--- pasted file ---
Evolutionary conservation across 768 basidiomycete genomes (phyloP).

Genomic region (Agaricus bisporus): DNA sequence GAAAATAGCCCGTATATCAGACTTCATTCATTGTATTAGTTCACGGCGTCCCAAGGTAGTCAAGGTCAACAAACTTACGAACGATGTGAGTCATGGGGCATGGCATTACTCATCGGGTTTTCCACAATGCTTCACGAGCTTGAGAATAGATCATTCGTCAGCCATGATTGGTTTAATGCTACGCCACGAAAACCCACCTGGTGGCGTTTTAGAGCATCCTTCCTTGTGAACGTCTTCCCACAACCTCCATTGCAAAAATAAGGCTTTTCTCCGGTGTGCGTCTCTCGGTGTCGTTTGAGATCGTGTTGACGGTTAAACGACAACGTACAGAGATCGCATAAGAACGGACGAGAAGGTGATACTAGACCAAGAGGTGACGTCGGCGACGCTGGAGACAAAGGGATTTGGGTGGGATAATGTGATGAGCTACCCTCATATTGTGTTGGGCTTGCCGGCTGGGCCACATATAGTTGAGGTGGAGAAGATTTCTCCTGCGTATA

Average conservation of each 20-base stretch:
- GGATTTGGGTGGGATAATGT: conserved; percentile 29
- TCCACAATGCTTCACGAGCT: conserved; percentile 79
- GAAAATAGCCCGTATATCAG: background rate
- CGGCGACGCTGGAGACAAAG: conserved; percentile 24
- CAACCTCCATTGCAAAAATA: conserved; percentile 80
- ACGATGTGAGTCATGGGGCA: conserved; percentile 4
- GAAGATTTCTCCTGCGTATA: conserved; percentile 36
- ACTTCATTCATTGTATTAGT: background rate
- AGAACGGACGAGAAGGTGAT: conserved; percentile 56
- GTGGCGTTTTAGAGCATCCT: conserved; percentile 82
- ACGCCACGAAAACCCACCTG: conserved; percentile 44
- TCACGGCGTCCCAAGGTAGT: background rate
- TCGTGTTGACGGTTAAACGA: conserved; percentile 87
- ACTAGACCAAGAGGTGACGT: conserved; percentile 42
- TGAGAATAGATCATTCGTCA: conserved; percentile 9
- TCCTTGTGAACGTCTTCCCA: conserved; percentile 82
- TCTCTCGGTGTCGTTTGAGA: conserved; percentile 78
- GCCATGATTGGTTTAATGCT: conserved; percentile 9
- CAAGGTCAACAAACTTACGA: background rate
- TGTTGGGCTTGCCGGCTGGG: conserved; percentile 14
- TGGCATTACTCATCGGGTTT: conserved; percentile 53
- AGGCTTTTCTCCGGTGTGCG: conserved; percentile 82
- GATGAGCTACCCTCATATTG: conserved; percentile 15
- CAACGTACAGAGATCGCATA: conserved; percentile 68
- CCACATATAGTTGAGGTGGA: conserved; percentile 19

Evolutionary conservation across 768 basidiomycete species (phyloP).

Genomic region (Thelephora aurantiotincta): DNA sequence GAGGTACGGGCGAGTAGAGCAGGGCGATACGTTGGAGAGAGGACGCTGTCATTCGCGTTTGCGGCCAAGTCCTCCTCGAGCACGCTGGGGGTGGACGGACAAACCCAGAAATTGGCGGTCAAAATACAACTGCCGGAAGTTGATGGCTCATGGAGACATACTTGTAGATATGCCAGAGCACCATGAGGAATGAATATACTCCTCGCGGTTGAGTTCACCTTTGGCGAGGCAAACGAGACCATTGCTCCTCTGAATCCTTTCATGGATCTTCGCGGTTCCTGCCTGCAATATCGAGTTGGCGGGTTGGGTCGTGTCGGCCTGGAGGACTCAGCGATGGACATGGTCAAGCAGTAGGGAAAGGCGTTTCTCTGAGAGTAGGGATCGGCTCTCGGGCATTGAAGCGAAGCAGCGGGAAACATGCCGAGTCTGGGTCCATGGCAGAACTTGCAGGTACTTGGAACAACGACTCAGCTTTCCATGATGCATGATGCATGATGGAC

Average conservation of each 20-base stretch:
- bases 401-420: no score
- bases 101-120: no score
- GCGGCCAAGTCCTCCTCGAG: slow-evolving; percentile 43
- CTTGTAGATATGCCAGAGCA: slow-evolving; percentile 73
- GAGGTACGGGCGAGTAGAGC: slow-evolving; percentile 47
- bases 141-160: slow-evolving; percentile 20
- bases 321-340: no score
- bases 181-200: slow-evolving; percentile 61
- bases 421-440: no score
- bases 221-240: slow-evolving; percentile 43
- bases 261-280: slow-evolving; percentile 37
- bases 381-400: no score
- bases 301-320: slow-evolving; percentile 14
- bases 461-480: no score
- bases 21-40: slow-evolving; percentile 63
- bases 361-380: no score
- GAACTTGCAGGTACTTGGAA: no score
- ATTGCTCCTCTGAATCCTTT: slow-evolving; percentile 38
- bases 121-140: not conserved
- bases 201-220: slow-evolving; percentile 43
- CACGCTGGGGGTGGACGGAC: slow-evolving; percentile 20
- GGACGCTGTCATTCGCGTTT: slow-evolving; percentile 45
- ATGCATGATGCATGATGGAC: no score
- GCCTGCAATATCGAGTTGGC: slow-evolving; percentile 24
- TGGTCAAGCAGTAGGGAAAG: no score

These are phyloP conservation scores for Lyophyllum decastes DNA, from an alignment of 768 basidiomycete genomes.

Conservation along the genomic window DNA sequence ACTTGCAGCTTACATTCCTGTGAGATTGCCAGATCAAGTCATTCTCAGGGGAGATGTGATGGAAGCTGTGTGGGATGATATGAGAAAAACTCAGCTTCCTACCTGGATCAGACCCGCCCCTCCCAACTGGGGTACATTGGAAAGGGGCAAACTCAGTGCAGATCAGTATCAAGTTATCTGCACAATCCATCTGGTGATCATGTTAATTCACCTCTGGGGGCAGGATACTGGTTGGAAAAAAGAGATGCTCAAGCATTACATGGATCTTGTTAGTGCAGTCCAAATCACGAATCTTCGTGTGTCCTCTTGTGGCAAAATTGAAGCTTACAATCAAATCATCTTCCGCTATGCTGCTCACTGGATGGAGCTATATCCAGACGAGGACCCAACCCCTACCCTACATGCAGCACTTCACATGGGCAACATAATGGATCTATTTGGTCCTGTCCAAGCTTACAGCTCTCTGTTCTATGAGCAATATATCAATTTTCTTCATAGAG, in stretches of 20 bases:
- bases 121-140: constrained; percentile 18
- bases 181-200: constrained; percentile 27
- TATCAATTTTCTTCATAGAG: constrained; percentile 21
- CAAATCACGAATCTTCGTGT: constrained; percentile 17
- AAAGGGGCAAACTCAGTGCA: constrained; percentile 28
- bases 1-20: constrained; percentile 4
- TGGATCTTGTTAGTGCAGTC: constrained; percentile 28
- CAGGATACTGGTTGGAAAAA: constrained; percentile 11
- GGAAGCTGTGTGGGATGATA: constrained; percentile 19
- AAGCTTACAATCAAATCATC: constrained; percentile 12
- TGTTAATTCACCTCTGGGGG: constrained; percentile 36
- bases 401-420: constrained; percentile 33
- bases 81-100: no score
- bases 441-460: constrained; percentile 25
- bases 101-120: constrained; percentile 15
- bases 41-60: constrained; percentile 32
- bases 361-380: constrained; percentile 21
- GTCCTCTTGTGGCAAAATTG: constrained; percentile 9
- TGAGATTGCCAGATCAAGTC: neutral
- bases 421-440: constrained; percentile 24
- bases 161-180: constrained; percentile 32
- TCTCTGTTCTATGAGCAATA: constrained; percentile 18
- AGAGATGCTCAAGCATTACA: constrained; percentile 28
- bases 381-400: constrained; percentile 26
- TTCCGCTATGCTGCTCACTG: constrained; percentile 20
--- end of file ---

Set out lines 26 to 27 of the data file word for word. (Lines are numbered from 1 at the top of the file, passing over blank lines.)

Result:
- GATGAGCTACCCTCATATTG: conserved; percentile 15
- CAACGTACAGAGATCGCATA: conserved; percentile 68